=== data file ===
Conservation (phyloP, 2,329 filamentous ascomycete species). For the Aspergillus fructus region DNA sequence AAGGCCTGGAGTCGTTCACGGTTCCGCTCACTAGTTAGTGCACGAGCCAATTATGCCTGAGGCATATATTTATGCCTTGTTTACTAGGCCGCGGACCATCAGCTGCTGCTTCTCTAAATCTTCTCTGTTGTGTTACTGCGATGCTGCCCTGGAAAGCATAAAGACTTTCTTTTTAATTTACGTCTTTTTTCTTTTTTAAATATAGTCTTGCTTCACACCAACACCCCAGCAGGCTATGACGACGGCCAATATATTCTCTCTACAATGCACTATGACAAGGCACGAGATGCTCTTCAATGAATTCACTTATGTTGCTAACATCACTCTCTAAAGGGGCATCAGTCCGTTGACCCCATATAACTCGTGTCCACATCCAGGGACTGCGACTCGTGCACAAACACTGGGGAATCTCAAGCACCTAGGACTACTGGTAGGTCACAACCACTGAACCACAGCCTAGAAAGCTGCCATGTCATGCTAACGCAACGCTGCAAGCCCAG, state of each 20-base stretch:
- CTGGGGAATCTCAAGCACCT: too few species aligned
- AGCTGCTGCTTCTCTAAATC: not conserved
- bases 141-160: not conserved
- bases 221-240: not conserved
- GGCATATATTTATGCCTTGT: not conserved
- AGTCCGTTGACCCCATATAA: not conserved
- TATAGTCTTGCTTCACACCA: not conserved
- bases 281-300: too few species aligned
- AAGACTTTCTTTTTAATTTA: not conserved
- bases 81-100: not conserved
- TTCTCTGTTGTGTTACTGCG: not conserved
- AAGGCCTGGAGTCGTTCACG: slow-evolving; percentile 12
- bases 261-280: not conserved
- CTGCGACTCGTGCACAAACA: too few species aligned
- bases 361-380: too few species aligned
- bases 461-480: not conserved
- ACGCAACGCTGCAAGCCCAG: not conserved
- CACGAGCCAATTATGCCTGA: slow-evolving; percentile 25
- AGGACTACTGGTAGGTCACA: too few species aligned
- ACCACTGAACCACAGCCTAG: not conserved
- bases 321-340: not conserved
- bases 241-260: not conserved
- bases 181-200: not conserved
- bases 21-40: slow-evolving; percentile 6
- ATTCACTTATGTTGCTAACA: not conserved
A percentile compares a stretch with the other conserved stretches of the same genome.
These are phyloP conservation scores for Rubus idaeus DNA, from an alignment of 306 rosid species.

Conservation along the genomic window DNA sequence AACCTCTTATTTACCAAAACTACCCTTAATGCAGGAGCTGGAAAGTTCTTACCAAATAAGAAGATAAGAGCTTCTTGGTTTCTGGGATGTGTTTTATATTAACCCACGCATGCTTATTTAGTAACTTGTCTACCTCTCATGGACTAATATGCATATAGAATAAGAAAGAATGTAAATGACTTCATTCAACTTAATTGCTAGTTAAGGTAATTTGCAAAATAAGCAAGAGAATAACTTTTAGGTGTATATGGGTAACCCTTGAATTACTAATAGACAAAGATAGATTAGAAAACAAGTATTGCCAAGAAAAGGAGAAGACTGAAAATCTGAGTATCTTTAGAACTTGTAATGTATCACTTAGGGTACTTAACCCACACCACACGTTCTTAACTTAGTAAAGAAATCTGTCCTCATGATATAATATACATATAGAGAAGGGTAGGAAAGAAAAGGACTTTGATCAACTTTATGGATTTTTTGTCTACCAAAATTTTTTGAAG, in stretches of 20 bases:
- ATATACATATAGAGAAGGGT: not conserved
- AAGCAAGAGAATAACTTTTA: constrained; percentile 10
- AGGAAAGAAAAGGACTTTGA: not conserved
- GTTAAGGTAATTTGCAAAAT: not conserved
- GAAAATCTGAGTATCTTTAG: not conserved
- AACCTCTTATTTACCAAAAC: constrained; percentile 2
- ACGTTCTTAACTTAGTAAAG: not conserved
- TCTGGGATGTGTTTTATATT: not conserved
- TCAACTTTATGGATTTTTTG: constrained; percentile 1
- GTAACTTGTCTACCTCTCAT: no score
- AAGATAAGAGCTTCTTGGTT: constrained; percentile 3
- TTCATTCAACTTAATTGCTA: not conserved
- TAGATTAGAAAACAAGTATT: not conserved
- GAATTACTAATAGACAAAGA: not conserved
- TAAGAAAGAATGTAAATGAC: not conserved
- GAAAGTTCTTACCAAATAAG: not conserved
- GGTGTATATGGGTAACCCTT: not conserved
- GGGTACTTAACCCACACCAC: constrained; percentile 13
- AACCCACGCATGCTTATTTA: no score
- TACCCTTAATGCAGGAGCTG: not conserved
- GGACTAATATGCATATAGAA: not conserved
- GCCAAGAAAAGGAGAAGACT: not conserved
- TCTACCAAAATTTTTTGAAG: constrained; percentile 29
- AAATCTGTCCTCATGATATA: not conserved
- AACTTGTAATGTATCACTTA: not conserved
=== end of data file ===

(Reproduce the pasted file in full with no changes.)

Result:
Conservation (phyloP, 2,329 filamentous ascomycete species). For the Aspergillus fructus region DNA sequence AAGGCCTGGAGTCGTTCACGGTTCCGCTCACTAGTTAGTGCACGAGCCAATTATGCCTGAGGCATATATTTATGCCTTGTTTACTAGGCCGCGGACCATCAGCTGCTGCTTCTCTAAATCTTCTCTGTTGTGTTACTGCGATGCTGCCCTGGAAAGCATAAAGACTTTCTTTTTAATTTACGTCTTTTTTCTTTTTTAAATATAGTCTTGCTTCACACCAACACCCCAGCAGGCTATGACGACGGCCAATATATTCTCTCTACAATGCACTATGACAAGGCACGAGATGCTCTTCAATGAATTCACTTATGTTGCTAACATCACTCTCTAAAGGGGCATCAGTCCGTTGACCCCATATAACTCGTGTCCACATCCAGGGACTGCGACTCGTGCACAAACACTGGGGAATCTCAAGCACCTAGGACTACTGGTAGGTCACAACCACTGAACCACAGCCTAGAAAGCTGCCATGTCATGCTAACGCAACGCTGCAAGCCCAG, state of each 20-base stretch:
- CTGGGGAATCTCAAGCACCT: too few species aligned
- AGCTGCTGCTTCTCTAAATC: not conserved
- bases 141-160: not conserved
- bases 221-240: not conserved
- GGCATATATTTATGCCTTGT: not conserved
- AGTCCGTTGACCCCATATAA: not conserved
- TATAGTCTTGCTTCACACCA: not conserved
- bases 281-300: too few species aligned
- AAGACTTTCTTTTTAATTTA: not conserved
- bases 81-100: not conserved
- TTCTCTGTTGTGTTACTGCG: not conserved
- AAGGCCTGGAGTCGTTCACG: slow-evolving; percentile 12
- bases 261-280: not conserved
- CTGCGACTCGTGCACAAACA: too few species aligned
- bases 361-380: too few species aligned
- bases 461-480: not conserved
- ACGCAACGCTGCAAGCCCAG: not conserved
- CACGAGCCAATTATGCCTGA: slow-evolving; percentile 25
- AGGACTACTGGTAGGTCACA: too few species aligned
- ACCACTGAACCACAGCCTAG: not conserved
- bases 321-340: not conserved
- bases 241-260: not conserved
- bases 181-200: not conserved
- bases 21-40: slow-evolving; percentile 6
- ATTCACTTATGTTGCTAACA: not conserved
A percentile compares a stretch with the other conserved stretches of the same genome.
These are phyloP conservation scores for Rubus idaeus DNA, from an alignment of 306 rosid species.

Conservation along the genomic window DNA sequence AACCTCTTATTTACCAAAACTACCCTTAATGCAGGAGCTGGAAAGTTCTTACCAAATAAGAAGATAAGAGCTTCTTGGTTTCTGGGATGTGTTTTATATTAACCCACGCATGCTTATTTAGTAACTTGTCTACCTCTCATGGACTAATATGCATATAGAATAAGAAAGAATGTAAATGACTTCATTCAACTTAATTGCTAGTTAAGGTAATTTGCAAAATAAGCAAGAGAATAACTTTTAGGTGTATATGGGTAACCCTTGAATTACTAATAGACAAAGATAGATTAGAAAACAAGTATTGCCAAGAAAAGGAGAAGACTGAAAATCTGAGTATCTTTAGAACTTGTAATGTATCACTTAGGGTACTTAACCCACACCACACGTTCTTAACTTAGTAAAGAAATCTGTCCTCATGATATAATATACATATAGAGAAGGGTAGGAAAGAAAAGGACTTTGATCAACTTTATGGATTTTTTGTCTACCAAAATTTTTTGAAG, in stretches of 20 bases:
- ATATACATATAGAGAAGGGT: not conserved
- AAGCAAGAGAATAACTTTTA: constrained; percentile 10
- AGGAAAGAAAAGGACTTTGA: not conserved
- GTTAAGGTAATTTGCAAAAT: not conserved
- GAAAATCTGAGTATCTTTAG: not conserved
- AACCTCTTATTTACCAAAAC: constrained; percentile 2
- ACGTTCTTAACTTAGTAAAG: not conserved
- TCTGGGATGTGTTTTATATT: not conserved
- TCAACTTTATGGATTTTTTG: constrained; percentile 1
- GTAACTTGTCTACCTCTCAT: no score
- AAGATAAGAGCTTCTTGGTT: constrained; percentile 3
- TTCATTCAACTTAATTGCTA: not conserved
- TAGATTAGAAAACAAGTATT: not conserved
- GAATTACTAATAGACAAAGA: not conserved
- TAAGAAAGAATGTAAATGAC: not conserved
- GAAAGTTCTTACCAAATAAG: not conserved
- GGTGTATATGGGTAACCCTT: not conserved
- GGGTACTTAACCCACACCAC: constrained; percentile 13
- AACCCACGCATGCTTATTTA: no score
- TACCCTTAATGCAGGAGCTG: not conserved
- GGACTAATATGCATATAGAA: not conserved
- GCCAAGAAAAGGAGAAGACT: not conserved
- TCTACCAAAATTTTTTGAAG: constrained; percentile 29
- AAATCTGTCCTCATGATATA: not conserved
- AACTTGTAATGTATCACTTA: not conserved